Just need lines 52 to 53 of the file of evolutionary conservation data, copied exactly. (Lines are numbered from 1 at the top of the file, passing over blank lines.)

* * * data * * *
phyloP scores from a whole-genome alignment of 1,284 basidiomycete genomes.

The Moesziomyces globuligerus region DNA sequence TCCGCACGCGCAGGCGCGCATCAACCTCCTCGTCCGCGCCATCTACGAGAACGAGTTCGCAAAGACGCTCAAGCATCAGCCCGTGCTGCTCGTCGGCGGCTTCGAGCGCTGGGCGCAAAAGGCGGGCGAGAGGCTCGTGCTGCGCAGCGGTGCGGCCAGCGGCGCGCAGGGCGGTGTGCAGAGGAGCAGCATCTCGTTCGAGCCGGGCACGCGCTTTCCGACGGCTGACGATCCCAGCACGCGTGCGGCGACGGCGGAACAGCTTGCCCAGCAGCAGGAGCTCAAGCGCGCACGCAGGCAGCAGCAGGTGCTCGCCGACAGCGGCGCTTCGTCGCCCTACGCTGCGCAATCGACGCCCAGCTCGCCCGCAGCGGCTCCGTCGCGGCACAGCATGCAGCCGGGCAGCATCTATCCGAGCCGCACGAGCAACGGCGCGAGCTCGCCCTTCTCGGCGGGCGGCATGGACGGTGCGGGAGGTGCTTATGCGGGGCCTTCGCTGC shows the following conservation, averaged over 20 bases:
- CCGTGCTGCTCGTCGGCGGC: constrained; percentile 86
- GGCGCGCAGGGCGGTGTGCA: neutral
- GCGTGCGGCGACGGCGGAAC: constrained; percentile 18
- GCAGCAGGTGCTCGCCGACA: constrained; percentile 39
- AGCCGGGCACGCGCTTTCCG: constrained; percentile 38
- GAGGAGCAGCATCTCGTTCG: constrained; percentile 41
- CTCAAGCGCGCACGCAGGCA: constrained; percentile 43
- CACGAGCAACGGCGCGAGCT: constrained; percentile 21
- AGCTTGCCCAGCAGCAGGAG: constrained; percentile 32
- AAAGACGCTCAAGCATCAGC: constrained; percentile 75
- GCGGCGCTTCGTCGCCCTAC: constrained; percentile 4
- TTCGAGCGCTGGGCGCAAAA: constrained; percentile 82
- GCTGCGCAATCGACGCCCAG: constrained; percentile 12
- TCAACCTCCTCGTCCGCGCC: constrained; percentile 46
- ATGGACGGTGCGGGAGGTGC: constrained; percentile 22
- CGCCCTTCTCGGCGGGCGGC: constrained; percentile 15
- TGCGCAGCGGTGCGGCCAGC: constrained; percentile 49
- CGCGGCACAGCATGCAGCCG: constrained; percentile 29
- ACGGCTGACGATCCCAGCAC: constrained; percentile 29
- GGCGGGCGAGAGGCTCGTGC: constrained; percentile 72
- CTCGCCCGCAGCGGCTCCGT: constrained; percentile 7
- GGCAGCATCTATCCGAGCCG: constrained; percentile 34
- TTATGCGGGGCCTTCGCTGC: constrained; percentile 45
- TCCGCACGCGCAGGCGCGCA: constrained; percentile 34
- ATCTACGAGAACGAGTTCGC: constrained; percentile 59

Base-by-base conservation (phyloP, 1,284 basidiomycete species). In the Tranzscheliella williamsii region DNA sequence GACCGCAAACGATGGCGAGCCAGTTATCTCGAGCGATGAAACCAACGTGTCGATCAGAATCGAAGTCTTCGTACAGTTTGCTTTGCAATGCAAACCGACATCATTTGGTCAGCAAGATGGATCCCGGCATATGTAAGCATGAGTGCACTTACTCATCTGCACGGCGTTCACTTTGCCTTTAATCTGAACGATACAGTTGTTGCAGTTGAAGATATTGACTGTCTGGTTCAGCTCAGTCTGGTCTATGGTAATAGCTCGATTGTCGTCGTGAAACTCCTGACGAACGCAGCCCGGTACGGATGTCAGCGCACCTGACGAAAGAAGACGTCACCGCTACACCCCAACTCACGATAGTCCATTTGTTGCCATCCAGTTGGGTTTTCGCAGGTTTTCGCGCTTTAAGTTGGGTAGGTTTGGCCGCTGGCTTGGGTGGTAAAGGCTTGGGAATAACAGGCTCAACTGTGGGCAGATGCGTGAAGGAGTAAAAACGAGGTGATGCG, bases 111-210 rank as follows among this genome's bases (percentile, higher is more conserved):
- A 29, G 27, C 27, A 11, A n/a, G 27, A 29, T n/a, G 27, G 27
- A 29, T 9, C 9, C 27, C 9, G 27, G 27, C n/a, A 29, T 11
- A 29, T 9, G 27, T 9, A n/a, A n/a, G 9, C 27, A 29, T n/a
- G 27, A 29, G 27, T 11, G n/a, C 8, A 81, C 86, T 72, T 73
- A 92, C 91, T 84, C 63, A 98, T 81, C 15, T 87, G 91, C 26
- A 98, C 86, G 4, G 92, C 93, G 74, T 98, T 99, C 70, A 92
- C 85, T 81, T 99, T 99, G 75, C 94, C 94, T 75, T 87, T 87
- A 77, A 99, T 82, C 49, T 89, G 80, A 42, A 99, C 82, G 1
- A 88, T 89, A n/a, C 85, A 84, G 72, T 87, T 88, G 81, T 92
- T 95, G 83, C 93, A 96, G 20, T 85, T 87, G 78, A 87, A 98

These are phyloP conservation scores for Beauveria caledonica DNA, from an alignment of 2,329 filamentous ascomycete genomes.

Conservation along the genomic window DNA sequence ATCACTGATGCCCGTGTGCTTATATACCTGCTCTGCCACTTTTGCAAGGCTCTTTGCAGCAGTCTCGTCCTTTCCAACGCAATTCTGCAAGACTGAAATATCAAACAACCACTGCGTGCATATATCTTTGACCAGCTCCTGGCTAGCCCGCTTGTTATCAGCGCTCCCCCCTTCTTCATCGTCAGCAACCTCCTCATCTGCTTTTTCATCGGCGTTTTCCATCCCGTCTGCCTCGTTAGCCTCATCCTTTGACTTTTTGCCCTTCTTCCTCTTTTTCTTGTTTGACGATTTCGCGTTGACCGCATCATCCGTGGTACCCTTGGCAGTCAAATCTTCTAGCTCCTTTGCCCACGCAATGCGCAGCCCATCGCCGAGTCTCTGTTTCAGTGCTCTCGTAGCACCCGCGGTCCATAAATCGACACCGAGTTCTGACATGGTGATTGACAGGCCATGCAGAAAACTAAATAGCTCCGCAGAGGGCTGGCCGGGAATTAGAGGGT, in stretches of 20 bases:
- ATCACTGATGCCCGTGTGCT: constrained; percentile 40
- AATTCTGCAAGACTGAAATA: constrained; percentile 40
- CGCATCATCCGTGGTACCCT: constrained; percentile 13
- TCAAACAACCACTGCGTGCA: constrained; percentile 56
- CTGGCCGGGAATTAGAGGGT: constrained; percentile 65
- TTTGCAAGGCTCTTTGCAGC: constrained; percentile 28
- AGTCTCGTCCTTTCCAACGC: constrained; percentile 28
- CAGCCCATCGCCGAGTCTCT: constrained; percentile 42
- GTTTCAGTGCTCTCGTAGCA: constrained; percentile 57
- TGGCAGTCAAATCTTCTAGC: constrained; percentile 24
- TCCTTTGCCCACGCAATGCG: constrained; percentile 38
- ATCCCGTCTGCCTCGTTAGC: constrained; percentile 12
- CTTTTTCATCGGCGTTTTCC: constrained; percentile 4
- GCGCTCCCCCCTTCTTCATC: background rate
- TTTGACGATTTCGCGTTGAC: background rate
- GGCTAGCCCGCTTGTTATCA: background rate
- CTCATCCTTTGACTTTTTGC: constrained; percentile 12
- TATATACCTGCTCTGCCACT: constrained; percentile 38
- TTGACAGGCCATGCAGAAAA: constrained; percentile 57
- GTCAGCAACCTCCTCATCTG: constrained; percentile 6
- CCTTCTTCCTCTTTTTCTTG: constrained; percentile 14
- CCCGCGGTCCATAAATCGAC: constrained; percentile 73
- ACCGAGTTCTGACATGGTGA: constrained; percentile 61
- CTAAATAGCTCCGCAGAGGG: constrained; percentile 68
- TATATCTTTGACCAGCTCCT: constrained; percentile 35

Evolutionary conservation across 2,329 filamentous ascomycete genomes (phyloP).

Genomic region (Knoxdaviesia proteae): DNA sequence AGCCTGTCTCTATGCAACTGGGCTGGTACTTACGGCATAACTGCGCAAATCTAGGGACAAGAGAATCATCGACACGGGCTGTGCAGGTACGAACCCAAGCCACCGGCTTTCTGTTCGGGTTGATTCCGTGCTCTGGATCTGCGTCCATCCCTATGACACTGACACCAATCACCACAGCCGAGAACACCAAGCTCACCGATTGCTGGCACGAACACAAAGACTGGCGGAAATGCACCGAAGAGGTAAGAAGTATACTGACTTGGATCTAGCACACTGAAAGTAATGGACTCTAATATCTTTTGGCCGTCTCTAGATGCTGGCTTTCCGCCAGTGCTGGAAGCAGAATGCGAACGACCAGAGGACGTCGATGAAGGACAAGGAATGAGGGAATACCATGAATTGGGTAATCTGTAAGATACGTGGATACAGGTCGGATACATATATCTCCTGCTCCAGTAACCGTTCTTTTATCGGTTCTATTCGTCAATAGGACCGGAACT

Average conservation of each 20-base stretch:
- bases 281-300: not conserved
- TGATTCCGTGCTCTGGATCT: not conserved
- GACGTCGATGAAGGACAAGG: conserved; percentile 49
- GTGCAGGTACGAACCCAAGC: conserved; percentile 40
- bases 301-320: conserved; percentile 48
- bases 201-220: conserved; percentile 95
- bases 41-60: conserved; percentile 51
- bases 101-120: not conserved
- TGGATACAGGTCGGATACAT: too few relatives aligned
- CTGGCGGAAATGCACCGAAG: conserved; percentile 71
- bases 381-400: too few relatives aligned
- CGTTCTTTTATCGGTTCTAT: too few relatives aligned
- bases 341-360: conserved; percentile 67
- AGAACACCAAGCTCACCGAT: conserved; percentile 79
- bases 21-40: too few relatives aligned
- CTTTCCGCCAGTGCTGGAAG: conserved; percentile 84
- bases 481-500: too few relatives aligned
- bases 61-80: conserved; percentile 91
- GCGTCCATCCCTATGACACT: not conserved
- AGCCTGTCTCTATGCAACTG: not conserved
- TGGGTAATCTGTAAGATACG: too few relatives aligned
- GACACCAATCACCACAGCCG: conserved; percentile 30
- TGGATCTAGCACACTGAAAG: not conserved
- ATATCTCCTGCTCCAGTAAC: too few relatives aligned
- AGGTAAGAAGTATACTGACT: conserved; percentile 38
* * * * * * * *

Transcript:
- ATCCCGTCTGCCTCGTTAGC: constrained; percentile 12
- CTTTTTCATCGGCGTTTTCC: constrained; percentile 4